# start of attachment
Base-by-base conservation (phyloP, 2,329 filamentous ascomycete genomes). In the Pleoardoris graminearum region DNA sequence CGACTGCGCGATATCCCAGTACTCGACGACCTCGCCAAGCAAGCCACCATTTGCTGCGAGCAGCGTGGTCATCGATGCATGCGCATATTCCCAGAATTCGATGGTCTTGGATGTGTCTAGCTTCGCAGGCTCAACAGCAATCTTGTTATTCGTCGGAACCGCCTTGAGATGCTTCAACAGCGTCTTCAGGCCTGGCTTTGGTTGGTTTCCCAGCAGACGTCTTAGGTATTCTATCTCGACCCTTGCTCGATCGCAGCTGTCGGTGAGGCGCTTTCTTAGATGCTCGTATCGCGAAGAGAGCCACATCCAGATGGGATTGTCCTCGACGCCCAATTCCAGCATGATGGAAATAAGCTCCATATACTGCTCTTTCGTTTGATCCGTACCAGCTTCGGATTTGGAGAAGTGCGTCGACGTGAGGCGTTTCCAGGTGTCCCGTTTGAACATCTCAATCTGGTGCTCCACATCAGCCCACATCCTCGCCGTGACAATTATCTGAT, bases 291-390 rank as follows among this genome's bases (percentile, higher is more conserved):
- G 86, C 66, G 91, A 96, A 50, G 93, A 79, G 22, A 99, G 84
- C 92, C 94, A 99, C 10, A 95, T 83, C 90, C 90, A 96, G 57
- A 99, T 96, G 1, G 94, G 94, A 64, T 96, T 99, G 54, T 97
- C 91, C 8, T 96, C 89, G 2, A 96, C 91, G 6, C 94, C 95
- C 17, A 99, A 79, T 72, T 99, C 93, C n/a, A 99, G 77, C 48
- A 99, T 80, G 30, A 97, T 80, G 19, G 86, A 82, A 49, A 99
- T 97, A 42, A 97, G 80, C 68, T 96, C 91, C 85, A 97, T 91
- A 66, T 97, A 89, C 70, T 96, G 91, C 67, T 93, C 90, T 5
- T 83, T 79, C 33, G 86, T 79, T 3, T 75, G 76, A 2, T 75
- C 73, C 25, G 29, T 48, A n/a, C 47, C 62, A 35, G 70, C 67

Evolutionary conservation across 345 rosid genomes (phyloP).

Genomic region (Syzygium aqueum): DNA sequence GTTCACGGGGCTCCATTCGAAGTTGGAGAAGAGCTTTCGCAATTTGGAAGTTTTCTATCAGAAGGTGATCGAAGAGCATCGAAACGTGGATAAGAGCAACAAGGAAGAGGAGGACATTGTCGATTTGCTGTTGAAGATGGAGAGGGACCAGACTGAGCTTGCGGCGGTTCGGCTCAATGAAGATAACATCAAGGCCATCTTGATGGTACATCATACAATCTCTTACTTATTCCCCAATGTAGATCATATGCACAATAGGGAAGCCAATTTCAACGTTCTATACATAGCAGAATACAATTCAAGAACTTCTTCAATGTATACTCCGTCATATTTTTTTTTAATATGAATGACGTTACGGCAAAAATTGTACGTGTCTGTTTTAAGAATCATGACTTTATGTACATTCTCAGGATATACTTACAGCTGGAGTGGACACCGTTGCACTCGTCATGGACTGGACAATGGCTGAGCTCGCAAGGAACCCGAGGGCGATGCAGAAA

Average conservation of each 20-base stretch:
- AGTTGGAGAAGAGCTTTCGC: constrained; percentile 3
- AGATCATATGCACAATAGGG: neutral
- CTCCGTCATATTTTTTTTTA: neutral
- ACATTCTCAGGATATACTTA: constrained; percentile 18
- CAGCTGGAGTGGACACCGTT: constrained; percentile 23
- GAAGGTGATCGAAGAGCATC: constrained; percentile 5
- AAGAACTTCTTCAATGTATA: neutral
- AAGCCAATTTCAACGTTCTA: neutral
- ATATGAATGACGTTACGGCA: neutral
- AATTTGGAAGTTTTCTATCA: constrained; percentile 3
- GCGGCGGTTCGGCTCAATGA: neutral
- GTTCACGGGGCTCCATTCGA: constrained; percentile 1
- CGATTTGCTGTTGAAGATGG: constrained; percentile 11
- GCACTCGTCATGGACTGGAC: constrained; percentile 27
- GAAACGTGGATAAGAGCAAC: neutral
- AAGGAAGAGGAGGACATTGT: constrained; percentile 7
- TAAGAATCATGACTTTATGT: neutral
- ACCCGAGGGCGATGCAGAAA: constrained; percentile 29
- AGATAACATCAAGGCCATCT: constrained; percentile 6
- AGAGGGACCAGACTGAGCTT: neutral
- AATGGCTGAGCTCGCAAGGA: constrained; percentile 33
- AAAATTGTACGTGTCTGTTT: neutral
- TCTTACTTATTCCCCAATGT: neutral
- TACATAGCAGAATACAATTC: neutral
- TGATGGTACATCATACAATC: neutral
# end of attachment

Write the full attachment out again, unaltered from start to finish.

Base-by-base conservation (phyloP, 2,329 filamentous ascomycete genomes). In the Pleoardoris graminearum region DNA sequence CGACTGCGCGATATCCCAGTACTCGACGACCTCGCCAAGCAAGCCACCATTTGCTGCGAGCAGCGTGGTCATCGATGCATGCGCATATTCCCAGAATTCGATGGTCTTGGATGTGTCTAGCTTCGCAGGCTCAACAGCAATCTTGTTATTCGTCGGAACCGCCTTGAGATGCTTCAACAGCGTCTTCAGGCCTGGCTTTGGTTGGTTTCCCAGCAGACGTCTTAGGTATTCTATCTCGACCCTTGCTCGATCGCAGCTGTCGGTGAGGCGCTTTCTTAGATGCTCGTATCGCGAAGAGAGCCACATCCAGATGGGATTGTCCTCGACGCCCAATTCCAGCATGATGGAAATAAGCTCCATATACTGCTCTTTCGTTTGATCCGTACCAGCTTCGGATTTGGAGAAGTGCGTCGACGTGAGGCGTTTCCAGGTGTCCCGTTTGAACATCTCAATCTGGTGCTCCACATCAGCCCACATCCTCGCCGTGACAATTATCTGAT, bases 291-390 rank as follows among this genome's bases (percentile, higher is more conserved):
- G 86, C 66, G 91, A 96, A 50, G 93, A 79, G 22, A 99, G 84
- C 92, C 94, A 99, C 10, A 95, T 83, C 90, C 90, A 96, G 57
- A 99, T 96, G 1, G 94, G 94, A 64, T 96, T 99, G 54, T 97
- C 91, C 8, T 96, C 89, G 2, A 96, C 91, G 6, C 94, C 95
- C 17, A 99, A 79, T 72, T 99, C 93, C n/a, A 99, G 77, C 48
- A 99, T 80, G 30, A 97, T 80, G 19, G 86, A 82, A 49, A 99
- T 97, A 42, A 97, G 80, C 68, T 96, C 91, C 85, A 97, T 91
- A 66, T 97, A 89, C 70, T 96, G 91, C 67, T 93, C 90, T 5
- T 83, T 79, C 33, G 86, T 79, T 3, T 75, G 76, A 2, T 75
- C 73, C 25, G 29, T 48, A n/a, C 47, C 62, A 35, G 70, C 67

Evolutionary conservation across 345 rosid genomes (phyloP).

Genomic region (Syzygium aqueum): DNA sequence GTTCACGGGGCTCCATTCGAAGTTGGAGAAGAGCTTTCGCAATTTGGAAGTTTTCTATCAGAAGGTGATCGAAGAGCATCGAAACGTGGATAAGAGCAACAAGGAAGAGGAGGACATTGTCGATTTGCTGTTGAAGATGGAGAGGGACCAGACTGAGCTTGCGGCGGTTCGGCTCAATGAAGATAACATCAAGGCCATCTTGATGGTACATCATACAATCTCTTACTTATTCCCCAATGTAGATCATATGCACAATAGGGAAGCCAATTTCAACGTTCTATACATAGCAGAATACAATTCAAGAACTTCTTCAATGTATACTCCGTCATATTTTTTTTTAATATGAATGACGTTACGGCAAAAATTGTACGTGTCTGTTTTAAGAATCATGACTTTATGTACATTCTCAGGATATACTTACAGCTGGAGTGGACACCGTTGCACTCGTCATGGACTGGACAATGGCTGAGCTCGCAAGGAACCCGAGGGCGATGCAGAAA

Average conservation of each 20-base stretch:
- AGTTGGAGAAGAGCTTTCGC: constrained; percentile 3
- AGATCATATGCACAATAGGG: neutral
- CTCCGTCATATTTTTTTTTA: neutral
- ACATTCTCAGGATATACTTA: constrained; percentile 18
- CAGCTGGAGTGGACACCGTT: constrained; percentile 23
- GAAGGTGATCGAAGAGCATC: constrained; percentile 5
- AAGAACTTCTTCAATGTATA: neutral
- AAGCCAATTTCAACGTTCTA: neutral
- ATATGAATGACGTTACGGCA: neutral
- AATTTGGAAGTTTTCTATCA: constrained; percentile 3
- GCGGCGGTTCGGCTCAATGA: neutral
- GTTCACGGGGCTCCATTCGA: constrained; percentile 1
- CGATTTGCTGTTGAAGATGG: constrained; percentile 11
- GCACTCGTCATGGACTGGAC: constrained; percentile 27
- GAAACGTGGATAAGAGCAAC: neutral
- AAGGAAGAGGAGGACATTGT: constrained; percentile 7
- TAAGAATCATGACTTTATGT: neutral
- ACCCGAGGGCGATGCAGAAA: constrained; percentile 29
- AGATAACATCAAGGCCATCT: constrained; percentile 6
- AGAGGGACCAGACTGAGCTT: neutral
- AATGGCTGAGCTCGCAAGGA: constrained; percentile 33
- AAAATTGTACGTGTCTGTTT: neutral
- TCTTACTTATTCCCCAATGT: neutral
- TACATAGCAGAATACAATTC: neutral
- TGATGGTACATCATACAATC: neutral